The United States District Court for the District of Nevada entered a default judgments against defendants David Gilbert Saffron  and Circle Society, Corp. The Court's March 29, 2021 final judgment requires defendants Saffron and Circle Society, jointly and severally, to pay restitution of $14,841,280 to defrauded pool participants, disgorgement of $15,815,967, and a civil monetary penalty of $1,484,128; and, further, the defendanst are permanently enjoined from engaging in conduct that violates the Commodity Exchange Act and CFTC regulations, registering with the CFTC, trading in any CFTC-regulated markets, and trading in any commodity interest for himself or others. As alleged in part in the CFTC Release:

[F]rom December 2017 through the present, Saffron fraudulently solicited and accepted at least $15,815,967 worth of Bitcoin and U.S. dollars from at least 179 individuals to trade off-exchange binary options on foreign currencies (forex) and cryptocurrency pairs, among other things. During the early stages of his activity, Saffron created Circle Society and used this entity to perpetrate his fraud. According to the CFTC complaint and motion for default judgment, Saffron and Circle Society solicited members of the general public to participate in a commodity pool operated by Circle Society by making false claims of Saffron's trading expertise and guaranteeing rates of return up to 300%. Rather than using pool participants' funds to trade as promised, the defendants misappropriated funds, including by holding participants' funds in Saffron's personal electronic cryptocurrency wallet and by using funds to pay some participants with the funds of other participants, in the manner of a Ponzi scheme. The majority of participants, however, have been unable to obtain a return of any of their funds despite their repeated demands. 

( Blog)
Yet again, I say. Yet again. Wall Street's lackluster regulatory scheme fails to proactively detect an oncoming tsunami, and the markets get flooded. There was not so much as a single warning from the industry's many regulators about the oncoming Archegos disaster. Yet again, a hedge fund blows up and sends shockwaves through the financial system. Yet again, a major financial services firm, this time Credit Suisse, is swamped. Yet again, I ask, what's the point of having self regulators, state regulators, federal regulators, and international regulators when those systems don't coordinate and ferret out oncoming disasters? Yet again, our 1930's regulatory approach shows its age. Yet again, at some point, don't we need to turn off the lights on self regulation and send FINRA's Board of Governors packing?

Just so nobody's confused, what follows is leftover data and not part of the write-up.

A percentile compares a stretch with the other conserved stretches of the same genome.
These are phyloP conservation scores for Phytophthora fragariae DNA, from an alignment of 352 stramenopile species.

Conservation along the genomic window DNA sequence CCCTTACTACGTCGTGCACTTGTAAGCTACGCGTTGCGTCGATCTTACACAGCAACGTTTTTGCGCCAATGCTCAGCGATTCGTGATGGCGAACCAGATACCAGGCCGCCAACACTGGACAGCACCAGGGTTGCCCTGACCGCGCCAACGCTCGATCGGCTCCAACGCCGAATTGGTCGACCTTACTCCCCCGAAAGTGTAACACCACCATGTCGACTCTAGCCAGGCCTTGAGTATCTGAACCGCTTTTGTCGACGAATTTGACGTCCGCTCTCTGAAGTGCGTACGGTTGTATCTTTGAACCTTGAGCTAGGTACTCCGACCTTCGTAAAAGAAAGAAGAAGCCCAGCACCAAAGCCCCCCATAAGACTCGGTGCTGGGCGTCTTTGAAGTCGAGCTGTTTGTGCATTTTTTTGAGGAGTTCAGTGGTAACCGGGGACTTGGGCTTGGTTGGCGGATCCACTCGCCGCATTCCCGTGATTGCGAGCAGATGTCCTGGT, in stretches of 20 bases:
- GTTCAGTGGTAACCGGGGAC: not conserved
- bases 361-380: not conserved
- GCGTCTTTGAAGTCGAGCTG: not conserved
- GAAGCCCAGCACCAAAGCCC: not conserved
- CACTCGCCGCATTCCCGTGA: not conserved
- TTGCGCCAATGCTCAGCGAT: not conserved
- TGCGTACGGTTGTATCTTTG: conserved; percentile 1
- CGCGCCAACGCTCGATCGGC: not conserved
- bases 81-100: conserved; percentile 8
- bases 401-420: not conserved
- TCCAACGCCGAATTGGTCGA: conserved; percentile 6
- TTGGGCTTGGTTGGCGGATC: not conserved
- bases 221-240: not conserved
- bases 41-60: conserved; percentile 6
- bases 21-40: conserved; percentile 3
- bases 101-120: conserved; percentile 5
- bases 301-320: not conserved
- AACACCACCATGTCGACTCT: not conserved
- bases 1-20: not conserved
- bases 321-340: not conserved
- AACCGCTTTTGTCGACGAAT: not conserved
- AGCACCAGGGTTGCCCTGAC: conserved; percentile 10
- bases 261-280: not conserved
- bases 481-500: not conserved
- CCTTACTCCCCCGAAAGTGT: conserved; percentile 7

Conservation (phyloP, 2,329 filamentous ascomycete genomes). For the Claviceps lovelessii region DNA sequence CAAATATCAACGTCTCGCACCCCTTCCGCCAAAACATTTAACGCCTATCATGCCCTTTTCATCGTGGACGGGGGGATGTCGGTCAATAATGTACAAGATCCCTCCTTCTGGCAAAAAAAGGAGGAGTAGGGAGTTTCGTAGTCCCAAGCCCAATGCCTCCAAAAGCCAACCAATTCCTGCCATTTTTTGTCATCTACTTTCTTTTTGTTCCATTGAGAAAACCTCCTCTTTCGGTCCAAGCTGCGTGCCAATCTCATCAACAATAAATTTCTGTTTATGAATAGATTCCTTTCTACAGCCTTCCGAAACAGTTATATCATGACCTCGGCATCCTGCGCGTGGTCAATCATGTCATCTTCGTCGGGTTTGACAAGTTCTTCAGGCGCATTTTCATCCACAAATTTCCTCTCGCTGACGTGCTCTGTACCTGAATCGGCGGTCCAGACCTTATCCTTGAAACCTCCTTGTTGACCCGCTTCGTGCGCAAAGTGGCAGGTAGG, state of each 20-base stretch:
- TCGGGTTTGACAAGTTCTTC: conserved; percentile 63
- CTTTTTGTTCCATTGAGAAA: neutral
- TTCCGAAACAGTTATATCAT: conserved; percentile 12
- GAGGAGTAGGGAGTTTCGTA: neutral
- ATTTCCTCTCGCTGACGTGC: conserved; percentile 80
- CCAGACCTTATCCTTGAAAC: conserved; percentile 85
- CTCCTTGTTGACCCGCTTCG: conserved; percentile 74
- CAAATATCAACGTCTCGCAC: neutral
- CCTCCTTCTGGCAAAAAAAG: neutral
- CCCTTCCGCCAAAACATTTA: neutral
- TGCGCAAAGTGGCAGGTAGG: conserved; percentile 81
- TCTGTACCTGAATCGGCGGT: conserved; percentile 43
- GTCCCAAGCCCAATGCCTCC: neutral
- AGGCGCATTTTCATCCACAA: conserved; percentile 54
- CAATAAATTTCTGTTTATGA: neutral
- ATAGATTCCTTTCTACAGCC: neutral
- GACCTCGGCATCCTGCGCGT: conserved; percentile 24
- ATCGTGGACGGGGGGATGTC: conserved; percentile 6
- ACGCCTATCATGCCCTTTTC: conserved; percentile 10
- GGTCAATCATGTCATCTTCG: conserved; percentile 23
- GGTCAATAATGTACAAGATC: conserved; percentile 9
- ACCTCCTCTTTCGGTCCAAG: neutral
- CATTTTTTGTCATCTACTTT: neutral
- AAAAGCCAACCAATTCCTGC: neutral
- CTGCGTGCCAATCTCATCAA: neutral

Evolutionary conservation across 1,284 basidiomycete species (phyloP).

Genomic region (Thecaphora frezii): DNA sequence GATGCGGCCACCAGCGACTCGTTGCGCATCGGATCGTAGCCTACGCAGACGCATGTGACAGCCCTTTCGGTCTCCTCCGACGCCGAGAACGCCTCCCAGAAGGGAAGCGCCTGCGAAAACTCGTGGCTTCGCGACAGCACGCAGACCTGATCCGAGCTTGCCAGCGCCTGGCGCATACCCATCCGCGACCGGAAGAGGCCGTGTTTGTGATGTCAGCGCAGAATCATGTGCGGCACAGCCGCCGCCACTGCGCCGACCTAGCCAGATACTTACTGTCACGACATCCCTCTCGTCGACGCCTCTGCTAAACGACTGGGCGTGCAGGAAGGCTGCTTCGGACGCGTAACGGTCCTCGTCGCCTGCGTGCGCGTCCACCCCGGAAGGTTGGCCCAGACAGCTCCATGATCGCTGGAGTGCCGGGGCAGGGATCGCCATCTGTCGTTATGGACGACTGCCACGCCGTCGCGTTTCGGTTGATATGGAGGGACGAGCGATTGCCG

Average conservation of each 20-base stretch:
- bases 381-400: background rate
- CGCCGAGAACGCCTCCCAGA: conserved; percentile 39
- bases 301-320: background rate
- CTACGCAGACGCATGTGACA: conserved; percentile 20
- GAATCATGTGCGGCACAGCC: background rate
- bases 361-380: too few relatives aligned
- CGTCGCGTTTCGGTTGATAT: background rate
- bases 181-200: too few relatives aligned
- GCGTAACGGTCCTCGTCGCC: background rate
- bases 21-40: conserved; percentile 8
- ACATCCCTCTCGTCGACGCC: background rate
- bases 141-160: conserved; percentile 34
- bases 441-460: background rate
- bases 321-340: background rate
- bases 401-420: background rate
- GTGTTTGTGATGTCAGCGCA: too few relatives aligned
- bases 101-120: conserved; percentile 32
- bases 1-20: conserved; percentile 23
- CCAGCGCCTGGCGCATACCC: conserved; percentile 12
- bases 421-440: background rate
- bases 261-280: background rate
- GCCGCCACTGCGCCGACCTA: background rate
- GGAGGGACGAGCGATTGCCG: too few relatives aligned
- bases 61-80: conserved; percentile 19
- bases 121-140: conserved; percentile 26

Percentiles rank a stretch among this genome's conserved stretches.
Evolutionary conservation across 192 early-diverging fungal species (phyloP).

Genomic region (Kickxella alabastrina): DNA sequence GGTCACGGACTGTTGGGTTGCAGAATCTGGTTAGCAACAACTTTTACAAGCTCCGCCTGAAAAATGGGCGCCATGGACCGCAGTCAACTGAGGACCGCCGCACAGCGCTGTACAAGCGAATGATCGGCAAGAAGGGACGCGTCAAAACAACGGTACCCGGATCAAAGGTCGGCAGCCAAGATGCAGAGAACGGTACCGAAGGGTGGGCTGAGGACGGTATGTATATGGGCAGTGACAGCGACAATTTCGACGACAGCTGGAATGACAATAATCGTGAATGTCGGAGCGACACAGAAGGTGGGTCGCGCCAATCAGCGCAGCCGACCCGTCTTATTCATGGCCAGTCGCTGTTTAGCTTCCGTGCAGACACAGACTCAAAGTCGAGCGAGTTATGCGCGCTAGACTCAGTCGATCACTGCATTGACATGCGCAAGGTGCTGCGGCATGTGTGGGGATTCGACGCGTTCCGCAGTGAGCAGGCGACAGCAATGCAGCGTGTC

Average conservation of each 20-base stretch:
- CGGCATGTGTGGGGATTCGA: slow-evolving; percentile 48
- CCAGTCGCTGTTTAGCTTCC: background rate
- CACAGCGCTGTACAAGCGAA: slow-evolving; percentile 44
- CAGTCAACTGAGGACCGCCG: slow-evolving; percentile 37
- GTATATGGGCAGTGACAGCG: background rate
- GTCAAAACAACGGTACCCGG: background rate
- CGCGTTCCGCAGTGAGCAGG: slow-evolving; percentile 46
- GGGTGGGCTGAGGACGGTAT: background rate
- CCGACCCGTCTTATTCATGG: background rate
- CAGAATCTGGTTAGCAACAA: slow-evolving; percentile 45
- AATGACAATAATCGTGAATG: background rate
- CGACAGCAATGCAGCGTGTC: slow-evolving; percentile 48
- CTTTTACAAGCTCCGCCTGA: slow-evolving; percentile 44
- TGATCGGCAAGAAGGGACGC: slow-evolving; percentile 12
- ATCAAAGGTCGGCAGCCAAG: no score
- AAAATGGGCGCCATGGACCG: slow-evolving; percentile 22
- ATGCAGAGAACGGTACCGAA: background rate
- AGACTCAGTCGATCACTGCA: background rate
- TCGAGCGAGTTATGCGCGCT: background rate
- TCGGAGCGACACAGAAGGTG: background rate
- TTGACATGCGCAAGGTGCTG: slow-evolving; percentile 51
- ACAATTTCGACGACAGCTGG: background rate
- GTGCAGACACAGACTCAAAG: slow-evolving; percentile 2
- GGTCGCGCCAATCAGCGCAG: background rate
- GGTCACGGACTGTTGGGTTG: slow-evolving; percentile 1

Over a decade ago, when the stock markets were cratering in the wake of the Great Recession, investors saw their pre-2009 gains vanish. Lots of black ink became red. As was all too common in those days (but, let's be fair, often justified), customers complained that they were given lousy investment advice by their stockbroker. And that wave of customer complaints flooded onto the industry records of thousands of men and women. A recent case illustrates that once posted online, a customer complaint may have the half-life of xenon-124 -- trust me, that's a long half-life.
At its best, remorse demonstrates a pang of conscience. At its worst, it may arise only in anticipation that you are about to get caught. Contrition and regret are two very different things. As such, we're often caught up in the ambivalence of the moment when we consider the motivation behind someone's renunciation of a crime or fraud. Were the remedial steps prompted by a guilty conscience or the malefactor's sense that someone's hot on his trail? In a recent FINRA regulatory settlement we have all the classic elements of such puzzle.
If your brokerage firm decides that a customer "communication" was a complaint, the drafting of a regulatory disclosure often involves a lot of interpretation, inferences, assumptions, and filling-in-the-blanks. At times, what gets reported isn't a fair or accurate reflection of what the customer said.  Which means that an expungement may not involve removing what a customer said but what a brokerage firm thought was said or, worse, what was meant. A recent case illustrates the worst aspects of this process.